1 Remind them to be subject to rulers and authorities, to obey, to be ready for every good work, 2 to speak evil of no one, to be peaceable, gentle, showing all humility to all men. 3 For we ourselves were also once foolish, disobedient, deceived, serving various lusts and pleasures, living in malice and envy, hateful and hating one another. 4 But when the kindness and the love of God our Savior toward man appeared, 5 not by works of righteousness which we have done, but according to His mercy He saved us,
In Colossians 4:15 Paul tells these Christians:
5 Walk in wisdom toward those who are outside (non-believers), redeeming the time. 6 Let your speech always be with grace, seasoned with salt, that you may know how you ought to answer each one. (Emphasis Added)
Peter tells the persecuted believers to whom he is writing, in 1 Peter 3:15
15 But sanctify the Lord Godin your hearts, and always be ready to give a defense to everyone who asks you a reason for the hope that is in you, with meekness and fear;
Finally, James instructs us not to be verbally abusive towards our fellow humans because humans are created in God’s likeness. James says in James 3:9-10,
9 With [the tongue] we bless our God and Father, and with it we curse men, who have been made in the similitude [likeness] of God. 10 Out of the same mouth proceed blessing and cursing. My brethren, these things ought not to be so.
Let’s make several observations about these passages:
First, we should realize that every one of them were written to Christians living as minorities in a world of paganism; persecuted minorities with no “inalienable” rights. Christians were minorities and had no Declaration of Independence, Constitution or First Amendment to think about, let alone appeal to! This is not to say that we should lay down flat and let the secularists have their way for truth demands that we make sure the First Amendment is properly understood and taught. But our country is still under more Christian influence than the Greco-Roman world in which the Apostles moved and ministered (and effectively so, I might add). We seem to think that the Gospel will die if the US becomes a secular state. Whatever happened to, “I will build my church and the gates of Hell will not prevail against it.”? If you think about it, the first church’s days were more dark, anti-Christian, and far more dangerous than our own. (By “our” I mean we in the U.S., for there are plenty of Christians experiencing horrendous opposition, persecution and death in other countries as you read this). Yes, Paul would appeal to his Roman citizenship to get some legal leverage, and we should use the laws in place to our advantage to continue to freely practice our faith, and publicly express it, and even fight for our rights (whatever they happen to be), but this does not need to, nor should, be with hatred and malice. Based on the passages above, which is God’s authoritative word to us, we are, as believers, to:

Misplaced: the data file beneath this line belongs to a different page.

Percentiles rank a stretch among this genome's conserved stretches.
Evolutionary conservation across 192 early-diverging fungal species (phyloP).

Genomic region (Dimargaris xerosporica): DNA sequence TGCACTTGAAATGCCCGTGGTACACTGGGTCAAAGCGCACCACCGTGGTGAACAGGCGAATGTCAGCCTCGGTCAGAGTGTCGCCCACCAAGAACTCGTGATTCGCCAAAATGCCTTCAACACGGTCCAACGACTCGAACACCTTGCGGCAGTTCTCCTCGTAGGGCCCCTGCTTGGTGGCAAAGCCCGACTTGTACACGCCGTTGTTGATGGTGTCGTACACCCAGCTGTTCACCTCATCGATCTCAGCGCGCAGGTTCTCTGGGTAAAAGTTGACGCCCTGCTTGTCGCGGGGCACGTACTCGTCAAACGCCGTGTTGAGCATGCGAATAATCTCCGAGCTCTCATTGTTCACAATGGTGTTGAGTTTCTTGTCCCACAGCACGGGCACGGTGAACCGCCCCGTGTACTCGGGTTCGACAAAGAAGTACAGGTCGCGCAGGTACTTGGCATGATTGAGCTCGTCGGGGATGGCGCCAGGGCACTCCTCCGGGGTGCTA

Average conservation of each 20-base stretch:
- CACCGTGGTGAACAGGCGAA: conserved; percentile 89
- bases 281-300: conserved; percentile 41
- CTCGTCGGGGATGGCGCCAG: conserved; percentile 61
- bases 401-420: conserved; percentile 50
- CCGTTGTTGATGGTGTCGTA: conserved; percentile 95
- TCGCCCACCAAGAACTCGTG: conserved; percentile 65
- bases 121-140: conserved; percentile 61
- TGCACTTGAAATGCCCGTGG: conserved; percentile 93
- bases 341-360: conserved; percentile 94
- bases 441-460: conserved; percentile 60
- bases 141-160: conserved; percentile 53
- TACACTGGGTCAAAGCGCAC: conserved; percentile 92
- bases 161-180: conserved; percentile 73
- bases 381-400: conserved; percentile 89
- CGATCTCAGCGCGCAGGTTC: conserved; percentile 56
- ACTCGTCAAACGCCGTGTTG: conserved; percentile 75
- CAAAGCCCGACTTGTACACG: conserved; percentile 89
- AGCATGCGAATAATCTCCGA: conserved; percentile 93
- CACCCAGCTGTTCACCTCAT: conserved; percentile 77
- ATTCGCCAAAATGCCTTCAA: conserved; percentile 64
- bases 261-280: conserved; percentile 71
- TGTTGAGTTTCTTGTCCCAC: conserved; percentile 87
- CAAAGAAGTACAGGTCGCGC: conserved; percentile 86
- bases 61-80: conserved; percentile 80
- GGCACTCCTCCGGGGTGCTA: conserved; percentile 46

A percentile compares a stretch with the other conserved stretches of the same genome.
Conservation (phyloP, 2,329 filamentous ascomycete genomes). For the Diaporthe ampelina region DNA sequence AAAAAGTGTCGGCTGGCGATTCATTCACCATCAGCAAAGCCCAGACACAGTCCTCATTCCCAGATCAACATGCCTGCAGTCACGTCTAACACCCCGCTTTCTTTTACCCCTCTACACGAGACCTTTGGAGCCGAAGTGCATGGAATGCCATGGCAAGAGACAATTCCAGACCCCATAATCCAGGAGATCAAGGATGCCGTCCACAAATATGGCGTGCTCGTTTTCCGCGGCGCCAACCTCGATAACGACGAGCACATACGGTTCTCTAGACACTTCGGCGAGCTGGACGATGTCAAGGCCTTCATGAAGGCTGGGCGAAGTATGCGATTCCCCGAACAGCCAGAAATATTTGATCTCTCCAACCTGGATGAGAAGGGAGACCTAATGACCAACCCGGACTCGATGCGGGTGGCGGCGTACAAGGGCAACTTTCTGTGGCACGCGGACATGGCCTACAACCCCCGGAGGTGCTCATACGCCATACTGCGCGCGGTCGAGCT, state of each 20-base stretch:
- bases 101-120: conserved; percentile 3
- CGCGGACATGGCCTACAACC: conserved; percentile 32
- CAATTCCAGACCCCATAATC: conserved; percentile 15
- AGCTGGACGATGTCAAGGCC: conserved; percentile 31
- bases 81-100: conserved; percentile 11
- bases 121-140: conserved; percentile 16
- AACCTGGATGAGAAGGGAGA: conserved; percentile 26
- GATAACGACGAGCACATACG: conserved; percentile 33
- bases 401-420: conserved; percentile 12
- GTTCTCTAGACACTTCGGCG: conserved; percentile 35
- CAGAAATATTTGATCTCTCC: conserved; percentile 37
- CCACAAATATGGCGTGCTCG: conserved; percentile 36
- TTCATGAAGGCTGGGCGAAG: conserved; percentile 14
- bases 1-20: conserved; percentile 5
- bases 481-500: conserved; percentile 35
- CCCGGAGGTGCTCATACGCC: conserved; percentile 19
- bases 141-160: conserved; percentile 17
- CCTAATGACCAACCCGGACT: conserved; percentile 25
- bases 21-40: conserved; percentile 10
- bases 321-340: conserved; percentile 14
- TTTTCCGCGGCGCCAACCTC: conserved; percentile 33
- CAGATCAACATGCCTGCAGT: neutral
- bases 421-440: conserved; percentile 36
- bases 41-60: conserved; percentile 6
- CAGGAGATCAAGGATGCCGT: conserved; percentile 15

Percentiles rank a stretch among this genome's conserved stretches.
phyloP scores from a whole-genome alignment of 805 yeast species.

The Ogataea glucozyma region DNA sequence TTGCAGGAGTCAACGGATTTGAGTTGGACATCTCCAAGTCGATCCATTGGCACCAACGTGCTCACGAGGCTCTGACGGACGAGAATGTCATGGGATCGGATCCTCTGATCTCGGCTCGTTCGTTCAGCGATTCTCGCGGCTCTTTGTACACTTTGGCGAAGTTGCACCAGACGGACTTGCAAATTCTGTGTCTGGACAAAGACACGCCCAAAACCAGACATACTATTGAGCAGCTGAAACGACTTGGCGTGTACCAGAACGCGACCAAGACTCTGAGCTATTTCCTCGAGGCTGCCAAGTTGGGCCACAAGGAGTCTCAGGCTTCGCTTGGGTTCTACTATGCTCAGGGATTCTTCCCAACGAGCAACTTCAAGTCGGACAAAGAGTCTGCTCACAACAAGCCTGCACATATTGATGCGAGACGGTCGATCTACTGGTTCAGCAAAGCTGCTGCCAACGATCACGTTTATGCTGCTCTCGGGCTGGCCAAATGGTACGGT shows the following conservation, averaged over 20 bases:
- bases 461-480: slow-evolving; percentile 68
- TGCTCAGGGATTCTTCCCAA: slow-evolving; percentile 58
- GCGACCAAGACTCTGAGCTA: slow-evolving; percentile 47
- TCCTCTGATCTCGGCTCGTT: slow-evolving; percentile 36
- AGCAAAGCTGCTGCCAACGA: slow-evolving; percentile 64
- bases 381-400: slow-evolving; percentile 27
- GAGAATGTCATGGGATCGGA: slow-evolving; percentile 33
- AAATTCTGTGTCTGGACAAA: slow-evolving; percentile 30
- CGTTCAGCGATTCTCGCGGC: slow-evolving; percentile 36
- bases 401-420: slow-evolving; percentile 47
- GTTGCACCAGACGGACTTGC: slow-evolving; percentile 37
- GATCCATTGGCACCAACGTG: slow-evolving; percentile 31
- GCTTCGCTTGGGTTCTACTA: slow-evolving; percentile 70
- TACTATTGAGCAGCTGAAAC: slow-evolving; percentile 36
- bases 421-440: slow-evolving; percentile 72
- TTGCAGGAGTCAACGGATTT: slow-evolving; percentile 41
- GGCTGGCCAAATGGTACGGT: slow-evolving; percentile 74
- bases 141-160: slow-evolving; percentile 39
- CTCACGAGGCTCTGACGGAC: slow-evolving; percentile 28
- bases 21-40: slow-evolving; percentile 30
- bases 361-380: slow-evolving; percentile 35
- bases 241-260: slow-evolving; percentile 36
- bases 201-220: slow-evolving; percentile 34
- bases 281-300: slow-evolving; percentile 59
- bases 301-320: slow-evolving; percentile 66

(From 2 Timothy 2:24-25)
- Refrain from quarreling (Lit. – be non-combative; elsewhere, Paul tells us that the weapons of our warfare are NOT physical, but spiritual; 2 Corinthians 10:3-5)
- Be gentle to all (Lit. – affable or pleasantly easy to approach and talk to, friendly, cordial; showing warmth and friendliness to ALL, not those we like or agree with. Remember that our Master told us to “love your enemies.”)
- Patient (Lit. – patiently enduring evil, patient with wrong-doing; we have to endure, not necessarily seek to eliminate, what we consider wrong or evil to some extent, besides, if we are going to overcome evil, Paul tells us to do so with “good” by which he means acts of kindeness to those who persecute us – Romans 12:1–21)
- Be humble/meek (have a mildness, not madness, of disposition)
(From Titus 3:1-5)
- Be subject/obedient to rulers and authorities (We are not generally to be lawbreakers, even if we might think it is for a good cause. We should, as a rule, operate within the bounds of the law. There is a limit, of course, if our authorities should demand that we explicitly disobey God; then we must “obey God rather than man” but it is generally the case that our authorities do not ask this and we must obey them).
- Be ready to do good (Doing good means to be, as much as possible, a benefit and blessing to others, especially those in opposition – again, refer to Romans 12:17-21)
- Refrain from speaking evil of anyone (Lit. – blaspheme; yes, we can blaspheme fellow humans, because humans are created in God’s image. The implication here and more so in James 3 (see below) is that blaspheming humans is equivalent to disrespecting God).
- Be peaceable (Lit. – to refrain from brawling and contention)
- Be gentle (Lit. – moderate, equitable, civil)
- Be humble/meek toward all people (same as above – mildness of disposition)
Notice in this passage WHY we are to take this posture in our interactions with all people, especially those who do not know Christ; because we remember where we came from and what we are still capable of. We did not save ourselves through our own goodness, for we have none. God, in His rich mercy through Christ gave us, who deserve nothing, His wonderful salvation. Christians forget this too frequently and take a posture toward the world as though we are better than them. We are not better, we are only better off, and that is not because we deserve it. We are failing to show them the real difference that being Christ’s follower makes in our character.